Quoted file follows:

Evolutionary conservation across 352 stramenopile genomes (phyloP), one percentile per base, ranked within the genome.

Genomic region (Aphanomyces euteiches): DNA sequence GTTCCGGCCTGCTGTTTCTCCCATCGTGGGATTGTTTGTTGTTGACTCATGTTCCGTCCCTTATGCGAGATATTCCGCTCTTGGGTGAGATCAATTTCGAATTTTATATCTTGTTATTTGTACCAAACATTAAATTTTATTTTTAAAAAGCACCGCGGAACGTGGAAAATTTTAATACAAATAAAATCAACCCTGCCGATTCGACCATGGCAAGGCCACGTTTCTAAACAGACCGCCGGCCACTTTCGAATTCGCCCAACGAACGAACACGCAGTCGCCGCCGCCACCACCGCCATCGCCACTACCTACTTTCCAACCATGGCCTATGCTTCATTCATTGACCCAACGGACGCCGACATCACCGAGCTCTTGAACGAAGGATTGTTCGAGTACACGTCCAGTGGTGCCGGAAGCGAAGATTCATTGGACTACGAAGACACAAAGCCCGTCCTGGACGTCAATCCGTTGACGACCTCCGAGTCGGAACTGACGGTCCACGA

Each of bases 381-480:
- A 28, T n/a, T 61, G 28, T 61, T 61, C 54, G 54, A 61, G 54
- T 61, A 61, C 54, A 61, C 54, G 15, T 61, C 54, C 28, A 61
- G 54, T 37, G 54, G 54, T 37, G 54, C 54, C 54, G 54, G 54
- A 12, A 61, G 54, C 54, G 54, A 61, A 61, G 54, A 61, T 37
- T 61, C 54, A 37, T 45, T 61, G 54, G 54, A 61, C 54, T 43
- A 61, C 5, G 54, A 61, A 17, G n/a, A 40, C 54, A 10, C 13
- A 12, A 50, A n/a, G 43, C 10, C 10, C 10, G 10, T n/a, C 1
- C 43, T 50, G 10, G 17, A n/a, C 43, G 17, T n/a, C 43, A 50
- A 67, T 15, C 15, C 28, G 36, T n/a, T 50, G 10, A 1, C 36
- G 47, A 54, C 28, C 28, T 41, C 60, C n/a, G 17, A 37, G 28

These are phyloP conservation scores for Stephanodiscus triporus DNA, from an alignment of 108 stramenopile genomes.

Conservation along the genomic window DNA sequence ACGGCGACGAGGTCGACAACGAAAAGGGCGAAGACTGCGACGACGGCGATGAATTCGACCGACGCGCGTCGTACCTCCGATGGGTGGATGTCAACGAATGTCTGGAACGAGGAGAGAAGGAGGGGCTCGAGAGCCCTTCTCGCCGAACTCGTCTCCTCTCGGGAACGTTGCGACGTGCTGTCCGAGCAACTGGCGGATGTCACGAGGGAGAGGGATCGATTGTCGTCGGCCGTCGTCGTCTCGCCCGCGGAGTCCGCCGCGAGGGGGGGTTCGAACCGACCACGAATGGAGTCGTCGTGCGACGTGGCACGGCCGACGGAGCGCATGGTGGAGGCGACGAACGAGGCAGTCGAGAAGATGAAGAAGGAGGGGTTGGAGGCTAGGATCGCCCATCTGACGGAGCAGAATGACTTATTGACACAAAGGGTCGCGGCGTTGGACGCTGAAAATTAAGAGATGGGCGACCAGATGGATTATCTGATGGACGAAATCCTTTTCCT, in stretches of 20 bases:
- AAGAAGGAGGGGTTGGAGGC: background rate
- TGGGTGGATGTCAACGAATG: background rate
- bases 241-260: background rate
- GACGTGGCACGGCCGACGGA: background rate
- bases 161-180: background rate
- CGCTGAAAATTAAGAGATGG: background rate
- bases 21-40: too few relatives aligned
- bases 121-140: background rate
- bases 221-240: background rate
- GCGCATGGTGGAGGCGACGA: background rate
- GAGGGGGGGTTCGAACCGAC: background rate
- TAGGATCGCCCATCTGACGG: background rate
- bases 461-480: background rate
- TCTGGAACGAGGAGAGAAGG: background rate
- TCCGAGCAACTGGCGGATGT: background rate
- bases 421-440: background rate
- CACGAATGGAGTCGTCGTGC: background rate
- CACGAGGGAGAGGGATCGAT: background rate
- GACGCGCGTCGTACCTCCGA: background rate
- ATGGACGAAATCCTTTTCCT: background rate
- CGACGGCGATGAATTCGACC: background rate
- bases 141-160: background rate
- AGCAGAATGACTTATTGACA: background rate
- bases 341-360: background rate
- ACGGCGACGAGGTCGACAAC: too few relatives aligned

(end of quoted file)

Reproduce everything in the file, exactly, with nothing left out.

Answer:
Evolutionary conservation across 352 stramenopile genomes (phyloP), one percentile per base, ranked within the genome.

Genomic region (Aphanomyces euteiches): DNA sequence GTTCCGGCCTGCTGTTTCTCCCATCGTGGGATTGTTTGTTGTTGACTCATGTTCCGTCCCTTATGCGAGATATTCCGCTCTTGGGTGAGATCAATTTCGAATTTTATATCTTGTTATTTGTACCAAACATTAAATTTTATTTTTAAAAAGCACCGCGGAACGTGGAAAATTTTAATACAAATAAAATCAACCCTGCCGATTCGACCATGGCAAGGCCACGTTTCTAAACAGACCGCCGGCCACTTTCGAATTCGCCCAACGAACGAACACGCAGTCGCCGCCGCCACCACCGCCATCGCCACTACCTACTTTCCAACCATGGCCTATGCTTCATTCATTGACCCAACGGACGCCGACATCACCGAGCTCTTGAACGAAGGATTGTTCGAGTACACGTCCAGTGGTGCCGGAAGCGAAGATTCATTGGACTACGAAGACACAAAGCCCGTCCTGGACGTCAATCCGTTGACGACCTCCGAGTCGGAACTGACGGTCCACGA

Each of bases 381-480:
- A 28, T n/a, T 61, G 28, T 61, T 61, C 54, G 54, A 61, G 54
- T 61, A 61, C 54, A 61, C 54, G 15, T 61, C 54, C 28, A 61
- G 54, T 37, G 54, G 54, T 37, G 54, C 54, C 54, G 54, G 54
- A 12, A 61, G 54, C 54, G 54, A 61, A 61, G 54, A 61, T 37
- T 61, C 54, A 37, T 45, T 61, G 54, G 54, A 61, C 54, T 43
- A 61, C 5, G 54, A 61, A 17, G n/a, A 40, C 54, A 10, C 13
- A 12, A 50, A n/a, G 43, C 10, C 10, C 10, G 10, T n/a, C 1
- C 43, T 50, G 10, G 17, A n/a, C 43, G 17, T n/a, C 43, A 50
- A 67, T 15, C 15, C 28, G 36, T n/a, T 50, G 10, A 1, C 36
- G 47, A 54, C 28, C 28, T 41, C 60, C n/a, G 17, A 37, G 28

These are phyloP conservation scores for Stephanodiscus triporus DNA, from an alignment of 108 stramenopile genomes.

Conservation along the genomic window DNA sequence ACGGCGACGAGGTCGACAACGAAAAGGGCGAAGACTGCGACGACGGCGATGAATTCGACCGACGCGCGTCGTACCTCCGATGGGTGGATGTCAACGAATGTCTGGAACGAGGAGAGAAGGAGGGGCTCGAGAGCCCTTCTCGCCGAACTCGTCTCCTCTCGGGAACGTTGCGACGTGCTGTCCGAGCAACTGGCGGATGTCACGAGGGAGAGGGATCGATTGTCGTCGGCCGTCGTCGTCTCGCCCGCGGAGTCCGCCGCGAGGGGGGGTTCGAACCGACCACGAATGGAGTCGTCGTGCGACGTGGCACGGCCGACGGAGCGCATGGTGGAGGCGACGAACGAGGCAGTCGAGAAGATGAAGAAGGAGGGGTTGGAGGCTAGGATCGCCCATCTGACGGAGCAGAATGACTTATTGACACAAAGGGTCGCGGCGTTGGACGCTGAAAATTAAGAGATGGGCGACCAGATGGATTATCTGATGGACGAAATCCTTTTCCT, in stretches of 20 bases:
- AAGAAGGAGGGGTTGGAGGC: background rate
- TGGGTGGATGTCAACGAATG: background rate
- bases 241-260: background rate
- GACGTGGCACGGCCGACGGA: background rate
- bases 161-180: background rate
- CGCTGAAAATTAAGAGATGG: background rate
- bases 21-40: too few relatives aligned
- bases 121-140: background rate
- bases 221-240: background rate
- GCGCATGGTGGAGGCGACGA: background rate
- GAGGGGGGGTTCGAACCGAC: background rate
- TAGGATCGCCCATCTGACGG: background rate
- bases 461-480: background rate
- TCTGGAACGAGGAGAGAAGG: background rate
- TCCGAGCAACTGGCGGATGT: background rate
- bases 421-440: background rate
- CACGAATGGAGTCGTCGTGC: background rate
- CACGAGGGAGAGGGATCGAT: background rate
- GACGCGCGTCGTACCTCCGA: background rate
- ATGGACGAAATCCTTTTCCT: background rate
- CGACGGCGATGAATTCGACC: background rate
- bases 141-160: background rate
- AGCAGAATGACTTATTGACA: background rate
- bases 341-360: background rate
- ACGGCGACGAGGTCGACAAC: too few relatives aligned